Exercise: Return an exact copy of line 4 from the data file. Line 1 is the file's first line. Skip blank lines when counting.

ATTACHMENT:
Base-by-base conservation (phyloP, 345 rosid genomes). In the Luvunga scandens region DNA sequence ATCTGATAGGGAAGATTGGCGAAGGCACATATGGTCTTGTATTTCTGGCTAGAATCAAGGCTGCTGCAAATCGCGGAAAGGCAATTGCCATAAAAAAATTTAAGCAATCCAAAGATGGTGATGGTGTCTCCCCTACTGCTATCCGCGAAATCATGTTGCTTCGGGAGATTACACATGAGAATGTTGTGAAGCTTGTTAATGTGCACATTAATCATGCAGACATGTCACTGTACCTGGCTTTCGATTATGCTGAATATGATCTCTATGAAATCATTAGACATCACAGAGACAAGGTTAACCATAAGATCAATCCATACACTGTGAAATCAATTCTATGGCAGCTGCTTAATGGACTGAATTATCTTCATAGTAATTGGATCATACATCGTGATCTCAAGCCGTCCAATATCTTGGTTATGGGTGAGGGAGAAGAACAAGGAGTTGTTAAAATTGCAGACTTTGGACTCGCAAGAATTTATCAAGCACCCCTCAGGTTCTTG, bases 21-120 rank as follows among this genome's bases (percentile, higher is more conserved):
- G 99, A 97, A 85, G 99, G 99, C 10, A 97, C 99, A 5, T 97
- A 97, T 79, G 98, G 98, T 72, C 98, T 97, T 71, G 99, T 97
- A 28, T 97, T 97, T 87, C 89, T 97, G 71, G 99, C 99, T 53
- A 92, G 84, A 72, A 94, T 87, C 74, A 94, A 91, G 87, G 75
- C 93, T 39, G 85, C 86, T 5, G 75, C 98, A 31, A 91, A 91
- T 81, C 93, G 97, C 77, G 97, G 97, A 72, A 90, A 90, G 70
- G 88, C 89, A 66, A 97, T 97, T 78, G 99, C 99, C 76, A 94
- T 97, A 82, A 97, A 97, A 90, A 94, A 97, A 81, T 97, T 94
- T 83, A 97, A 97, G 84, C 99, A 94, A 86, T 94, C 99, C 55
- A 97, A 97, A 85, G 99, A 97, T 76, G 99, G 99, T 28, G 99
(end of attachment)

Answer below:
- A 28, T 97, T 97, T 87, C 89, T 97, G 71, G 99, C 99, T 53